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Catlin, George - Smithsonian American Art Museum

George Catlin: American Buffalo
George Catlin was among the earliest artists of European descent to travel beyond the Mississippi River to record what he called the “manners and customs” of American Indians, painting scenes and portraits from life. His intention was to document these native cultures before, as he feared, they were irrevocably altered by settlement of the frontier and the mass migrations forced by the Indian Removal Act of 1830. On his trips, Catlin recorded the massive herds of buffalo that roamed the Great Plains of the American West. In chronicling the lifeways of Plains Indian cultures, he captured the central importance of the buffalo in the daily lives of American Indian tribes, from food and shelter to ceremony and naming.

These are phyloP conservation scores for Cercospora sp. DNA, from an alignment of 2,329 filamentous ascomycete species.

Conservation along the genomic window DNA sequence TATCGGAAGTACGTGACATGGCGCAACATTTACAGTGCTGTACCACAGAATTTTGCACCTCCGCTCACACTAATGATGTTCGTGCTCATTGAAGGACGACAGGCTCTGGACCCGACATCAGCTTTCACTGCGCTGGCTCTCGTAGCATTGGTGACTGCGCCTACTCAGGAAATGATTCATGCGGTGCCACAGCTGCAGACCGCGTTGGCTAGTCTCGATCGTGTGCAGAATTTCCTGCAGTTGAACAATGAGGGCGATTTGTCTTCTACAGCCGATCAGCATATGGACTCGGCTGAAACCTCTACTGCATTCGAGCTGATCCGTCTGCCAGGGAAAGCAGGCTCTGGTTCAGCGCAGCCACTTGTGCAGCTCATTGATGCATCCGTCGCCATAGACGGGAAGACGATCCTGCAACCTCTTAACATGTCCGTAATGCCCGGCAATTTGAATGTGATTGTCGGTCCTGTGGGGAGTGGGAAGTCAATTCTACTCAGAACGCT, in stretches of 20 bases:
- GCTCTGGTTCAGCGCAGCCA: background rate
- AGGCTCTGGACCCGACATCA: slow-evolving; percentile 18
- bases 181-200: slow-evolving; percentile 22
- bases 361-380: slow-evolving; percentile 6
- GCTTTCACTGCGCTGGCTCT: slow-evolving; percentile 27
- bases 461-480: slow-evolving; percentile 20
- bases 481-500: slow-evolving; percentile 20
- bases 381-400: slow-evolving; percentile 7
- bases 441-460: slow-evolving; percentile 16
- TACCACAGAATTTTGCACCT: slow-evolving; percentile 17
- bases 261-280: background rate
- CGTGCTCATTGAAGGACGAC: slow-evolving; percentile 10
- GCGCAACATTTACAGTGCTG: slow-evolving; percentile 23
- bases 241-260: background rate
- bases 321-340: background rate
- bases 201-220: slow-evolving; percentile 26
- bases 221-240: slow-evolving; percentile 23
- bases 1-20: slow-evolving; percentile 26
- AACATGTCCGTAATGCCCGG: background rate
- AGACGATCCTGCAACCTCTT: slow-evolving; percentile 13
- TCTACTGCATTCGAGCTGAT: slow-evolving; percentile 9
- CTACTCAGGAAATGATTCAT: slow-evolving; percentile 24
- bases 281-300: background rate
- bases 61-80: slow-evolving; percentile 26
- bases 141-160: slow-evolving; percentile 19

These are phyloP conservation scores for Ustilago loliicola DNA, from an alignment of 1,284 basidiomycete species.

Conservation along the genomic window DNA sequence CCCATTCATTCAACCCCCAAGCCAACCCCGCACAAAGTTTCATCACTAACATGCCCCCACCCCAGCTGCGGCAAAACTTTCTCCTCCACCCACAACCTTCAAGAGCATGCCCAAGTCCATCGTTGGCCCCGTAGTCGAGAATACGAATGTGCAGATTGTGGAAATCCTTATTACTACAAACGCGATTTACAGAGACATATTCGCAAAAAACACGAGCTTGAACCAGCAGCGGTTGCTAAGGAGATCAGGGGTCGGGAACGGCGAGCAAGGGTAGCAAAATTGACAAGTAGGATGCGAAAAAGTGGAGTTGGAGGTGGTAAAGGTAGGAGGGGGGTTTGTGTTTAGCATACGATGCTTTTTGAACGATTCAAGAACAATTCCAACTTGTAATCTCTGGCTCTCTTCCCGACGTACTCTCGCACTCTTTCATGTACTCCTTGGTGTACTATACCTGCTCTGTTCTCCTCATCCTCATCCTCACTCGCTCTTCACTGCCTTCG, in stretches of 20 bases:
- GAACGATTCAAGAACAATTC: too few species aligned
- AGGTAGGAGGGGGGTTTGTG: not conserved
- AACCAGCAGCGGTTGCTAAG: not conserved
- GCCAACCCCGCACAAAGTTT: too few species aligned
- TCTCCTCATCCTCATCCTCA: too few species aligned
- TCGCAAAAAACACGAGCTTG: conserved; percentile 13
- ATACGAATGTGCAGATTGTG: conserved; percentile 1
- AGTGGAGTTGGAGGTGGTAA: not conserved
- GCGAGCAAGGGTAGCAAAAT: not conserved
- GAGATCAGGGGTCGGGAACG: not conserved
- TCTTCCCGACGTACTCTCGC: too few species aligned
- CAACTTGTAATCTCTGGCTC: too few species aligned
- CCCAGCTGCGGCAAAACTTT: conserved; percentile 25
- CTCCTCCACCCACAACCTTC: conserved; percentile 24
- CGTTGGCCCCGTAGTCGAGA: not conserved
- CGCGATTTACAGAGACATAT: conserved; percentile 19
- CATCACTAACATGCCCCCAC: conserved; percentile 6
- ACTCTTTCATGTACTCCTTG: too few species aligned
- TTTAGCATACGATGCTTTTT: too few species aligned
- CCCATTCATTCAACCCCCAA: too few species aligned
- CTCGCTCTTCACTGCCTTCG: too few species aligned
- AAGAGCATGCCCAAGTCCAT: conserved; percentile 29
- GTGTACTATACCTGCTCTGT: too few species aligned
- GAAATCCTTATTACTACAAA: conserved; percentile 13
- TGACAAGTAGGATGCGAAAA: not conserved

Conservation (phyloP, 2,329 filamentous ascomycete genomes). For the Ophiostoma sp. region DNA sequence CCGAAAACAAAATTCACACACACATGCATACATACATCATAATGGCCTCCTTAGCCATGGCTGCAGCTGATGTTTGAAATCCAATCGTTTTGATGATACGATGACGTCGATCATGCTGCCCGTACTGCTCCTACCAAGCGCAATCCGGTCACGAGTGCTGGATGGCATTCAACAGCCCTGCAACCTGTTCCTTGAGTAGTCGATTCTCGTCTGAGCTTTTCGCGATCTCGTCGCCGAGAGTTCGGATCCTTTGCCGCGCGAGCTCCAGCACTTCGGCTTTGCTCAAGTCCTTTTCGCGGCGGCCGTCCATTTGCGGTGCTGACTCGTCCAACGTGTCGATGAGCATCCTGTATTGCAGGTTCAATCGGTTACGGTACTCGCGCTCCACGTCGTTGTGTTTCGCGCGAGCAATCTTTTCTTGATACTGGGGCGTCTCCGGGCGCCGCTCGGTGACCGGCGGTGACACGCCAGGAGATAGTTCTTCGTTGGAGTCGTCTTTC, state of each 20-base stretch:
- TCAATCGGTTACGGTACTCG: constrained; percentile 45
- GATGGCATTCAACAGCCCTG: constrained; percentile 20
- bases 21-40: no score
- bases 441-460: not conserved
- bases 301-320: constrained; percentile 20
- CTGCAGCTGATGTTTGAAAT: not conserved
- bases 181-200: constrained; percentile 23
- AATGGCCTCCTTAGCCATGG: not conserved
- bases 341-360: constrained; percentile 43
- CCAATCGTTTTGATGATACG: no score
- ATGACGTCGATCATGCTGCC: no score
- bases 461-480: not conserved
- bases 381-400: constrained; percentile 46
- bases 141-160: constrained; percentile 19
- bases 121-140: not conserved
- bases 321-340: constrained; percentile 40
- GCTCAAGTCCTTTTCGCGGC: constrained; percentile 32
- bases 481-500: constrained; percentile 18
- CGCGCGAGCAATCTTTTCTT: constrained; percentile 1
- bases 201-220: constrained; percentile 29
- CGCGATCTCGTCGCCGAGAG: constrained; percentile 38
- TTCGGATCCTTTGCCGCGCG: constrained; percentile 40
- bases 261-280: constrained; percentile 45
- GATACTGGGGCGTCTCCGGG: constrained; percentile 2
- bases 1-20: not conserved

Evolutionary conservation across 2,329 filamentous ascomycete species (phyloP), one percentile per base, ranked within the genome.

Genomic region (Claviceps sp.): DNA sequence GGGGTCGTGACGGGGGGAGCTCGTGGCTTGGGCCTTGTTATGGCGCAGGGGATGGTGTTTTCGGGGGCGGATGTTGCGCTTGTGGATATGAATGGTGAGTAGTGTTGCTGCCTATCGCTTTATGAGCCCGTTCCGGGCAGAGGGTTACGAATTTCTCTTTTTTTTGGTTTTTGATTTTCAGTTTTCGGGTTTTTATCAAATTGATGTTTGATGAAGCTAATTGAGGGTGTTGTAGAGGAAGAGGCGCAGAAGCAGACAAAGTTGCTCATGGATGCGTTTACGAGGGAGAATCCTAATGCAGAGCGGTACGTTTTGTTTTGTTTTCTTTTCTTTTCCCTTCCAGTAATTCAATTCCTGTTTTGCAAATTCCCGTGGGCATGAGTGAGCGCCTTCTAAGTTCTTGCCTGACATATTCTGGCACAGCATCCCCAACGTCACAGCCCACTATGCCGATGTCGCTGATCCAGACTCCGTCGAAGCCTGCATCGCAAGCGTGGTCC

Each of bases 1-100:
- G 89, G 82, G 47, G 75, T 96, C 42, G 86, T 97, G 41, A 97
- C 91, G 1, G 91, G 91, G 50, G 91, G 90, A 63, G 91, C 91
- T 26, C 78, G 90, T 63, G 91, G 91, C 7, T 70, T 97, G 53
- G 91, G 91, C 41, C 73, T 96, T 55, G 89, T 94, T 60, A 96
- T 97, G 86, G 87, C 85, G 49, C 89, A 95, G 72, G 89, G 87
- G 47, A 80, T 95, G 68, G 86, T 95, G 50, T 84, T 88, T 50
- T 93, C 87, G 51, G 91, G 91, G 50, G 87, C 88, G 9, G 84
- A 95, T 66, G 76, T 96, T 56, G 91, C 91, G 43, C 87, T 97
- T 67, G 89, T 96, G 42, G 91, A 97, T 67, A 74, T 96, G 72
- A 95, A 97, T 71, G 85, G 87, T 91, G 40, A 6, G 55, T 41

The exhibition (16.03.2018 - 05.08.2018) and related book George Catlin’s American Buffalo explore Catlin’s representation of buffalo and their integration into the lives of Native Americans through forty original paintings by the artist. In his illustrated essay and commentary on Catlin’s paintings, Adam Duncan Harris, the Petersen Curator of Art and Research at the National Museum of Wildlife Art and guest curator of the exhibition, explores the artist’s representation of the close relationship between Native Americans and the buffalo.

George Catlin 1796 Willes-Barre † 1872 Jersey City

was a prolific writer as well as a painter. In the 1830s, Catlin wrote that without some greater measure of restraint on the part of advancing settlers, the buffalo would soon be eradicated from the Great Plains. He called for the United States to establish a national park as a sanctuary for both bison and the American Indians he encountered on the plains. His vision came true, in part, in 1872 with the foundation of Yellowstone, the world’s first national park, set aside for the benefit and enjoyment of the American people. Using Catlin’s own writings, Harris also considers the artist’s role as an early proponent of wilderness conservation and the national park idea, and how that advocacy remains relevant today—to the Great Plains, the buffalo, and land use, including a movement today to create a “buffalo commons.” (Text: SAAM)